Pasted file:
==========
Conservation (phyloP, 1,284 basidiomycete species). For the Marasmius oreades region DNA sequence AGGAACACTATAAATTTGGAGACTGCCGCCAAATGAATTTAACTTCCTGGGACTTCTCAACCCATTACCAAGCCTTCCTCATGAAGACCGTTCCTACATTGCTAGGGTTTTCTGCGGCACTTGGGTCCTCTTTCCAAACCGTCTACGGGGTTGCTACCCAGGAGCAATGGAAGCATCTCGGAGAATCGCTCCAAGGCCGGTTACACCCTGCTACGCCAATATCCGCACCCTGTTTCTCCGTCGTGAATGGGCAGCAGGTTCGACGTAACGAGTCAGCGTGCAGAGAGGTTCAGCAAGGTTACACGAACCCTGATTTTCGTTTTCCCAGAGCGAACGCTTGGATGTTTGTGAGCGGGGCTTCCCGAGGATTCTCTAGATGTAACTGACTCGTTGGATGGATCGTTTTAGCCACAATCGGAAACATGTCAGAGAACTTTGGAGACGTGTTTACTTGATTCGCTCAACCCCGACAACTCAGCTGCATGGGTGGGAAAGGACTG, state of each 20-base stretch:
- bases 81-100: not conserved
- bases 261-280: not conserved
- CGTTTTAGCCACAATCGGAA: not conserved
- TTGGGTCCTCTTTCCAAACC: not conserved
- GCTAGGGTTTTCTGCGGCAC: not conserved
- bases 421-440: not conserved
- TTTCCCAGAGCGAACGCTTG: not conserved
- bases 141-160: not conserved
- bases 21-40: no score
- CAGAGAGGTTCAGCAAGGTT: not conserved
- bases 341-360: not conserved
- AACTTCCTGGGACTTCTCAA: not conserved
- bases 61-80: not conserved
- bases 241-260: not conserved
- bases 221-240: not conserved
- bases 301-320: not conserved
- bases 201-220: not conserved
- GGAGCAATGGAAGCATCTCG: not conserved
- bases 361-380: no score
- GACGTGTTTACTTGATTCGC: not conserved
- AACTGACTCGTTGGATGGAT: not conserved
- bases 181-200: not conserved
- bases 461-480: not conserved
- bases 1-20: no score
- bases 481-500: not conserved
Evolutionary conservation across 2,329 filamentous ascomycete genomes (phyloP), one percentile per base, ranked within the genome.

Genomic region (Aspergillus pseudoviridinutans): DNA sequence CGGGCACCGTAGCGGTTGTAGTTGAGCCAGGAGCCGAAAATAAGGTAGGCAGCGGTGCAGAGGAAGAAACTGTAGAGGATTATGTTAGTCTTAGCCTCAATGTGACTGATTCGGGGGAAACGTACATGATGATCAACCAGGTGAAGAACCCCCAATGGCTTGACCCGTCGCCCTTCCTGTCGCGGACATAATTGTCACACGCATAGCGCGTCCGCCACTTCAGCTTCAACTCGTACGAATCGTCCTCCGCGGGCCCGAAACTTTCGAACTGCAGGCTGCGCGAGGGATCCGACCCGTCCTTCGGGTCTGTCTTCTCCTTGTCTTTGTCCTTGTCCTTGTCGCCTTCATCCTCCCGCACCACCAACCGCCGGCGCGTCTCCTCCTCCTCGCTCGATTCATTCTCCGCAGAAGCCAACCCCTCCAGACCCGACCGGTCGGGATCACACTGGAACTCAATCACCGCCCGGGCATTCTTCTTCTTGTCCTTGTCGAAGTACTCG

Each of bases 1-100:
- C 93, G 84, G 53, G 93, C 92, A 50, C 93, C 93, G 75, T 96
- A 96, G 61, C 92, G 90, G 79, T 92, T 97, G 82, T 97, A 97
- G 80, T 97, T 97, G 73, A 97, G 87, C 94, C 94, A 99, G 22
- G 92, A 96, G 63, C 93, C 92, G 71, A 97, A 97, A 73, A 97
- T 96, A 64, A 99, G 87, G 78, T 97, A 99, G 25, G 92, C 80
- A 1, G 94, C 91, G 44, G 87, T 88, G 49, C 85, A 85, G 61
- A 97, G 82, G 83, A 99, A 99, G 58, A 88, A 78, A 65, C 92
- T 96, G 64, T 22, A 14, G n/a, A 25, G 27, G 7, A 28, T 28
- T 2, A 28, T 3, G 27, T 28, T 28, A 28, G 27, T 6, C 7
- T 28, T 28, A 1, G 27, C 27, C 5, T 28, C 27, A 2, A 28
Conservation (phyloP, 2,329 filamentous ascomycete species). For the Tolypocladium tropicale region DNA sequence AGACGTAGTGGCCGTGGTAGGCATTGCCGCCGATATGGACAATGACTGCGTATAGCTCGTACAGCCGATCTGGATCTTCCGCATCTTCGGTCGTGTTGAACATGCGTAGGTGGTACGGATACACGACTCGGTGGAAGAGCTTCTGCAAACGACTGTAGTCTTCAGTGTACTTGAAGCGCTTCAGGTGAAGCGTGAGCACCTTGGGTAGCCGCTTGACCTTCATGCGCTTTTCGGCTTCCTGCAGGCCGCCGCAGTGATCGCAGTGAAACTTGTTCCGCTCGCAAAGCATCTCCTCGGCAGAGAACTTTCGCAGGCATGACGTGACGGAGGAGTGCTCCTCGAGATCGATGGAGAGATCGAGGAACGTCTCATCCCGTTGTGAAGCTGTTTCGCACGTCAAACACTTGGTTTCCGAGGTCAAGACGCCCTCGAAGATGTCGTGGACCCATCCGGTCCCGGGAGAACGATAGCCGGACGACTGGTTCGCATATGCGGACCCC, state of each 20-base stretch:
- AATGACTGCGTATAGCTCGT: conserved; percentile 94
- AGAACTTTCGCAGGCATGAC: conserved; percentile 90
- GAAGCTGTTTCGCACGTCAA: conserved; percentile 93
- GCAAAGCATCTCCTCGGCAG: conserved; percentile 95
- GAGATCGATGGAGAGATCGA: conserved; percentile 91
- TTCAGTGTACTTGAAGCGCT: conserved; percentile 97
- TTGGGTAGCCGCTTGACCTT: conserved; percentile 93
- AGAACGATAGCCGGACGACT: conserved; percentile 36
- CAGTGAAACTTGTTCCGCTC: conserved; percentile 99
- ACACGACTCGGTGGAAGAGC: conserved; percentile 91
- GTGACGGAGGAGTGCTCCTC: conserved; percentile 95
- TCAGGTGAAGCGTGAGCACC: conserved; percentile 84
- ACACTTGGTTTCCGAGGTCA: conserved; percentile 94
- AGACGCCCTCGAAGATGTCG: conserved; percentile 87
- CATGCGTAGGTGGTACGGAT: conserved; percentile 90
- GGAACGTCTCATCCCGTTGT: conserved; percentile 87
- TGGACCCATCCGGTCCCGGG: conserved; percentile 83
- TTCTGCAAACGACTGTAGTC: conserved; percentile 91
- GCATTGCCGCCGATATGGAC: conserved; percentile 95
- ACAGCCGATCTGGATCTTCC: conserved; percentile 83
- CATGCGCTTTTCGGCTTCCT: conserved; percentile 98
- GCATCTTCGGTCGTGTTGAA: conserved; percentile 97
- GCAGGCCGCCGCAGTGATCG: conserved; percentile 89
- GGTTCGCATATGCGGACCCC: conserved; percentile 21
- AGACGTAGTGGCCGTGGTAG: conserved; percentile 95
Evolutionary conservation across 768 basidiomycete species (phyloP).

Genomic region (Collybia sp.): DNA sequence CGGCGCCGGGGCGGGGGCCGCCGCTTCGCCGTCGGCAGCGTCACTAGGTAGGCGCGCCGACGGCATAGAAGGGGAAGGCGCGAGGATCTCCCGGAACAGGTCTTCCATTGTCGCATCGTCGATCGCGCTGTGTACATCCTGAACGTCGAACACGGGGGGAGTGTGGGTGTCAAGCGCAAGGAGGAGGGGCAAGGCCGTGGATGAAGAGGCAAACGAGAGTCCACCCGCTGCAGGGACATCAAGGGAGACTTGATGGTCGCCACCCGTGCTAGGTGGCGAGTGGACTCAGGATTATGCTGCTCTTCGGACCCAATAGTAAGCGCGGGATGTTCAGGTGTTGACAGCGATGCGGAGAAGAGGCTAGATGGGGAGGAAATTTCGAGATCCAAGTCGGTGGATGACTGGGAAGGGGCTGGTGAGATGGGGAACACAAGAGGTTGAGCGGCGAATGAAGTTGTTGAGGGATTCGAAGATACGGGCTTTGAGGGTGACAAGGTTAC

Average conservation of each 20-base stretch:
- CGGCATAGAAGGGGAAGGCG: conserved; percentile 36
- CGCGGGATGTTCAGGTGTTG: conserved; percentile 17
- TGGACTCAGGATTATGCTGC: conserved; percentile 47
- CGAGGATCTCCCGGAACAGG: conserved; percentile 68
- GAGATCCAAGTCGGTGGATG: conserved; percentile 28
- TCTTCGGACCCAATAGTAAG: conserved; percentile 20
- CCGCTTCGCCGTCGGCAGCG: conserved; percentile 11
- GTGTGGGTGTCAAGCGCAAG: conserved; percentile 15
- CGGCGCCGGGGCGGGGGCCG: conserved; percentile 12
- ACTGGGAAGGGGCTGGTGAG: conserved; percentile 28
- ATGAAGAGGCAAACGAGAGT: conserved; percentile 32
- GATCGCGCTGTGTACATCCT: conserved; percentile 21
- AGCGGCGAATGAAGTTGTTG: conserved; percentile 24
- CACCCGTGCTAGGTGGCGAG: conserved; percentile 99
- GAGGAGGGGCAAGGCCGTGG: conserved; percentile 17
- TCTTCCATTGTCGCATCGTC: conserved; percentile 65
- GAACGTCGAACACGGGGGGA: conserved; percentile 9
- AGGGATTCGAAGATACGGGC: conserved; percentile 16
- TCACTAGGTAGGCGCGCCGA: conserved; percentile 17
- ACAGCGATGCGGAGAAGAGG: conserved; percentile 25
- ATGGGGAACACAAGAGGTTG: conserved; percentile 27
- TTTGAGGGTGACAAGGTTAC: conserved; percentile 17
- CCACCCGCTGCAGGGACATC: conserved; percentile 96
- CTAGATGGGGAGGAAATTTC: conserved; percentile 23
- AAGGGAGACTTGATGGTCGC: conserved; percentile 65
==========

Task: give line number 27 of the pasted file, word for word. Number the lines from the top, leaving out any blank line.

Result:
Evolutionary conservation across 2,329 filamentous ascomycete genomes (phyloP), one percentile per base, ranked within the genome.